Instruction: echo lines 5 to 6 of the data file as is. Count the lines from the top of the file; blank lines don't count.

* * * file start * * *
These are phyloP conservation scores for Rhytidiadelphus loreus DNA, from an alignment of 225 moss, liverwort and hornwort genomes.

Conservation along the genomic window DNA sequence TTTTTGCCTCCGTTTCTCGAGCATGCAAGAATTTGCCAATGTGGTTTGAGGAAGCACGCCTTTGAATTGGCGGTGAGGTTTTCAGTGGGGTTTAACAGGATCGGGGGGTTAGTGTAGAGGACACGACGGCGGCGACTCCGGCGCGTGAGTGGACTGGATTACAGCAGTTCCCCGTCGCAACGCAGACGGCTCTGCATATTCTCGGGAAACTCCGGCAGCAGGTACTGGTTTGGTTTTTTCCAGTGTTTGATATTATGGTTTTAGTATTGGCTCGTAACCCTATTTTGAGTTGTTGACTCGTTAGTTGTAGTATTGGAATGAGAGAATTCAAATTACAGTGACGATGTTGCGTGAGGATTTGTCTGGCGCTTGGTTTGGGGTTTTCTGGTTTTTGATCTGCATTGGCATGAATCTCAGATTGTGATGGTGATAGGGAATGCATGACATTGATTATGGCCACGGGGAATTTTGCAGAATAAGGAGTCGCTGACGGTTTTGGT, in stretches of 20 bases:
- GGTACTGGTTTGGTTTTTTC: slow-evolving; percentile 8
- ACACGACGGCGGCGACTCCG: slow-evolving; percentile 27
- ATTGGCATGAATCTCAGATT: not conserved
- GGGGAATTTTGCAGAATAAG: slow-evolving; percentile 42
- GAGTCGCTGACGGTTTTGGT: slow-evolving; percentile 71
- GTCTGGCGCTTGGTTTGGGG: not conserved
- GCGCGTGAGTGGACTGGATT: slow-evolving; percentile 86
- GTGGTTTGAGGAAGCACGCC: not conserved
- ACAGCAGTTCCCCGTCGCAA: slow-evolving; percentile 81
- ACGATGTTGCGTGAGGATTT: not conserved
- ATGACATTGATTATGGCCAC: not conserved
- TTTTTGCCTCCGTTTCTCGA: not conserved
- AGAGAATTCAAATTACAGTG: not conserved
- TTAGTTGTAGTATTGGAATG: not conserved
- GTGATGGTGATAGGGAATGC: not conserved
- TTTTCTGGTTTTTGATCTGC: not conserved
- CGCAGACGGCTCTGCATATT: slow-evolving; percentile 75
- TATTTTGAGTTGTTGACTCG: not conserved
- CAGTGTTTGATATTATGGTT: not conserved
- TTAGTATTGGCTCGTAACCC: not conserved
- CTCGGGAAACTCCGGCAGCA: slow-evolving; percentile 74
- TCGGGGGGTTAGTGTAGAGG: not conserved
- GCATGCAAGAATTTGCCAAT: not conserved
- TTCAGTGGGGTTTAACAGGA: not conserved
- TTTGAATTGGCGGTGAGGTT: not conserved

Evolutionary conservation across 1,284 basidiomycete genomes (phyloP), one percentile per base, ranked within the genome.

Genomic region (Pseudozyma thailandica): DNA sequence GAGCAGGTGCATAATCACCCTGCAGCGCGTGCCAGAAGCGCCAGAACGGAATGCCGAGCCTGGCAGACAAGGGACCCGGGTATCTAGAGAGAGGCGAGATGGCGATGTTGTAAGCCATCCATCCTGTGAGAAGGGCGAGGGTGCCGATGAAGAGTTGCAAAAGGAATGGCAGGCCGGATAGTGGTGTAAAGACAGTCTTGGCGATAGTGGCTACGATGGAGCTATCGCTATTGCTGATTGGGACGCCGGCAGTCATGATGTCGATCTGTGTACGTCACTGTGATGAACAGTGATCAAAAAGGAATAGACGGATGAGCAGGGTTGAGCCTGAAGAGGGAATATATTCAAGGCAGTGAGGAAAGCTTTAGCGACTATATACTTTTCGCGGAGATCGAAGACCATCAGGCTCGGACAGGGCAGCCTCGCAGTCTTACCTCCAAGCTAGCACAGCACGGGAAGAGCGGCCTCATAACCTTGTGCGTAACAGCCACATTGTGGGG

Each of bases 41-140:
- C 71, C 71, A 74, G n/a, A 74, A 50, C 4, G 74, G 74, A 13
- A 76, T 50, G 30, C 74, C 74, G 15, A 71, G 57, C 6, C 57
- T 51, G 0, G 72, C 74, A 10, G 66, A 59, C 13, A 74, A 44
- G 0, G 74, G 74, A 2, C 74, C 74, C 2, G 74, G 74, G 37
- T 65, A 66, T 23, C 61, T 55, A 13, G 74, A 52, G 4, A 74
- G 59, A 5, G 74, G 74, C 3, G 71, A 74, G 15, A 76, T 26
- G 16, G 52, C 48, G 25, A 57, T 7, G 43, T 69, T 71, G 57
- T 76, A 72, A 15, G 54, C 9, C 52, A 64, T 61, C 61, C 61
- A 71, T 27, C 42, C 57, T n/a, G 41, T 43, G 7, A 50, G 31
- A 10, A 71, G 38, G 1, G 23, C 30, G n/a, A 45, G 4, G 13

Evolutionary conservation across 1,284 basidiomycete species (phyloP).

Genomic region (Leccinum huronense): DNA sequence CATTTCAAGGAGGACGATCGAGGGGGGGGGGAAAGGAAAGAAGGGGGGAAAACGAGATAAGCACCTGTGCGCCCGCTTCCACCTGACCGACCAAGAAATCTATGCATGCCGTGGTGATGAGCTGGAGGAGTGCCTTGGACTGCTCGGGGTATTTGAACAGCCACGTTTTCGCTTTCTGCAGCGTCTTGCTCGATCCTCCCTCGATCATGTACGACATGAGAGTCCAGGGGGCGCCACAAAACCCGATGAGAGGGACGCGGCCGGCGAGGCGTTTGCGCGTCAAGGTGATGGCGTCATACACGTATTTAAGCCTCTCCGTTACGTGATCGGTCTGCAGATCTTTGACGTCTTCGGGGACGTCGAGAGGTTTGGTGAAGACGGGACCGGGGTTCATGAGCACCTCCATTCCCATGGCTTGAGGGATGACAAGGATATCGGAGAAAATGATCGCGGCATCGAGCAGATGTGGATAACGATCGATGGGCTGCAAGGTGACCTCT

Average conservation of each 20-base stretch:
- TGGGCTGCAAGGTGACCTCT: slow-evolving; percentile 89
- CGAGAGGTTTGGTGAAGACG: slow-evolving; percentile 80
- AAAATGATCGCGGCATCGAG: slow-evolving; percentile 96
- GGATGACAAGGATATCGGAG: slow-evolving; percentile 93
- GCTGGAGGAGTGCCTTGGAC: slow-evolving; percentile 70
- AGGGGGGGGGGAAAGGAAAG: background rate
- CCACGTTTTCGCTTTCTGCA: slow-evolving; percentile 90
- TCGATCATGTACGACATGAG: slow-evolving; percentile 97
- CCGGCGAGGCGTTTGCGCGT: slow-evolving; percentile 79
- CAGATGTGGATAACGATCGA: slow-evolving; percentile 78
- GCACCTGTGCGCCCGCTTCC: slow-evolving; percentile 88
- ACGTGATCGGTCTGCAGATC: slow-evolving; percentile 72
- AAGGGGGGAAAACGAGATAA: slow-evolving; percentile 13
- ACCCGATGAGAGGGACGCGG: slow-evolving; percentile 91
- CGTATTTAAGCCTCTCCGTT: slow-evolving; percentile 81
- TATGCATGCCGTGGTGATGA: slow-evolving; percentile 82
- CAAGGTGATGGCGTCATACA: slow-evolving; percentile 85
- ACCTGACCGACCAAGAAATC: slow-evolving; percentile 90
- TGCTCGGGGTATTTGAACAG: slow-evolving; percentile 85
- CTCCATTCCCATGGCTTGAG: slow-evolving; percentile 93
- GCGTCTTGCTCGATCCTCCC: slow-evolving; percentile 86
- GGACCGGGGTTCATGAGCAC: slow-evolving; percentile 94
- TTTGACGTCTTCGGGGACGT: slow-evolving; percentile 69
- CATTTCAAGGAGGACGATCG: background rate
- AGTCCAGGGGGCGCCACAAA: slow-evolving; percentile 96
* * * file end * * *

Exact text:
- ATTGGCATGAATCTCAGATT: not conserved
- GGGGAATTTTGCAGAATAAG: slow-evolving; percentile 42